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Faculty Directory

Cheri C. Wilson, MHS

Program Director, Culture-Quality-Collaborative (CQC) and Clearview Organizational Assessments-360 (COA360)

Assistant Scientist

Departmental Affiliation(s):

Health Policy and Management

Contact Information

624 N. Broadway
Room 312
Baltimore , Maryland   21205
US        

443-287-0305
410-614-8964

Education

MHS , Johns Hopkins Bloomberg School of Public Health , 2010
MA , University of Minnesota , 1997

Overview

Cheri C. Wilson received a BA in Russian from Howard University, an MA in Russian Area Studies from the University of Minnesota, was a PhD candidate (ABD) in Russian history at the University of Minnesota, and received an MHS in Health Finance and Management from the Johns Hopkins Bloomberg School of Public Health.  Since 2010, Ms. Wilson has been a Faculty Research Associate in the Department of Health Policy and Management in the Johns Hopkins Bloomberg School of Public Health, Hopkins Center for Health Disparities Solutions (HCHDS). She is the Program Director for the Culture-Quality-Collaborative (CQC) and the Clearview Organizational Assessments-360 (COA360).  Previously, Ms. Wilson was an Acting Assistant Director of the Quality Improvement Department at The Johns Hopkins Hospital. She is a Certified Professional in Healthcare Quality (CPHQ) and a Past President of the Maryland Association for Healthcare Quality (MAHQ) (2009). 

She was recently appointed to the Health Disparities Subcommittee, Advisory Committee to the Director, Centers for Disease Control and Prevention (CDC). Ms. Wilson co-chairs the Public Policy and Advocacy Committee of the National Association of Health Services Executives (NAHSE). She represents the HCHDS as an At-Large Member of the Steering Committee of the American Medical Association (AMA) Commission to End Health Care Disparities (CEHCD) and serves on the Research and Data Resource Committee. Ms. Wilson is also a member of the Gay and Lesbian Medical Association (GLMA), where she serves on the Cultural Competence and Education Outreach Subcommittee. She is a member of the Maryland Department of Health and Mental Hygiene, Office of Minority Health and Health Disparities, Maryland Health Disparities Collaborative, where she serves on three workgroups. In addition, Ms. Wilson is a member of the Maryland Health Quality and Cost Council (MHQCC), Cultural and Linguistic Competency Workgroup, the Maryland Health Information Exchange Policy Board, and the Maryland Health Care Commission Maryland Medical Care Database Workgroup for Reporting Utilization by Race, Ethnicity, and Language.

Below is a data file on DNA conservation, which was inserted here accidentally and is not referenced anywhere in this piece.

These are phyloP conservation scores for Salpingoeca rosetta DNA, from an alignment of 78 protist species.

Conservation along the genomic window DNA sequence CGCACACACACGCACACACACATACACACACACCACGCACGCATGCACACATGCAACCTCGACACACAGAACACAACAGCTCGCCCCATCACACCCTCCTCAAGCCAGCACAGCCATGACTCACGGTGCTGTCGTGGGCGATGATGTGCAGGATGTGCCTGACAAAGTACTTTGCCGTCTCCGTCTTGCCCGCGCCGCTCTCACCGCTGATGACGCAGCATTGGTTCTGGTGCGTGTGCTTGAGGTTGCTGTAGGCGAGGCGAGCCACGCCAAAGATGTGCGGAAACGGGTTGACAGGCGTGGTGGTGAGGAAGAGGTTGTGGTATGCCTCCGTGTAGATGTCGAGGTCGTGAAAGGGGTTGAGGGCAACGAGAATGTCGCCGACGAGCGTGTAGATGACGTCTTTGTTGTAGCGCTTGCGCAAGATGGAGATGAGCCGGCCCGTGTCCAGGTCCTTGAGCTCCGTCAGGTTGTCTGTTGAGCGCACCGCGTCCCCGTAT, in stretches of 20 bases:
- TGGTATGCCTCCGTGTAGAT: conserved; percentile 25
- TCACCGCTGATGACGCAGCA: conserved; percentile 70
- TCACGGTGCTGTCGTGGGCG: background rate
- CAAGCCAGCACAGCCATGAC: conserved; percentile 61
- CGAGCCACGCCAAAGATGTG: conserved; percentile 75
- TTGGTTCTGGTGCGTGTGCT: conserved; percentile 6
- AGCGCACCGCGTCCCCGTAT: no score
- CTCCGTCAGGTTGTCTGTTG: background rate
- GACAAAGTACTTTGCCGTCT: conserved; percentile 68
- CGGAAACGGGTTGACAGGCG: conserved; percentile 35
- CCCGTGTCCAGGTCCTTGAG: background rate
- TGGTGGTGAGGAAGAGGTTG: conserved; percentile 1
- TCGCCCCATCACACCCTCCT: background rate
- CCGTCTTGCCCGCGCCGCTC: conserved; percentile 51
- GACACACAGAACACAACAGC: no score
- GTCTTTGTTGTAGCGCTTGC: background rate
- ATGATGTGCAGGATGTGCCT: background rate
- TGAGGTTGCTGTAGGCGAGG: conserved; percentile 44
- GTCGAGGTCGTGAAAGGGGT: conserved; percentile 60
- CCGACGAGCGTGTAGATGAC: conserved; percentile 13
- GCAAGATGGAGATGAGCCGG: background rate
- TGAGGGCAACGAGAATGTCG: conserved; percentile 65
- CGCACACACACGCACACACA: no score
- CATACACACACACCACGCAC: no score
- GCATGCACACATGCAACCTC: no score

Ms. Wilson educates clinical and support staff in healthcare organizations, public health, medical, and nursing students as well as K-12 students and community members. She has presented at national, state, and local conferences on the issues of cultural competency, overcoming language barriers, and health disparities. The focus of her work is primarily upon the intersection between cultural competency and health disparities and patient safety and healthcare quality. Ms. Wilson is particularly interested in health disparities as it relates to racial/ethnic, language, and sexual minorities and the provision of culturally competent patient-centered care in language understandable to all patients.

  • Behavioral health equity
  • Cultural competency
  • Culturally and linguistically appropriate services (CLAS)
  • Ethnicity
  • Gender identity
  • Health communication
  • Health disparities
  • Health equity
  • Health inequality
  • Health literacy
  • Healthcare quality
  • Lesbian, gay, bisexual, transgender (LGBT)
  • Limited English proficiency (LEP)
  • Maternal and child health
  • Minority health
  • Patient demographic data and meaningful use of electronic health records (EHRs)
  • Patient-provider communication
  • Patient safety
  • Public health
  • Race
  • Socioeconomic status
  • Unconscious bias in health care
  • C Wilson. “Patient Safety and Healthcare Quality: The Case for Language Access.” International Journal of Health Policy and Management 2013; 4: 251-253.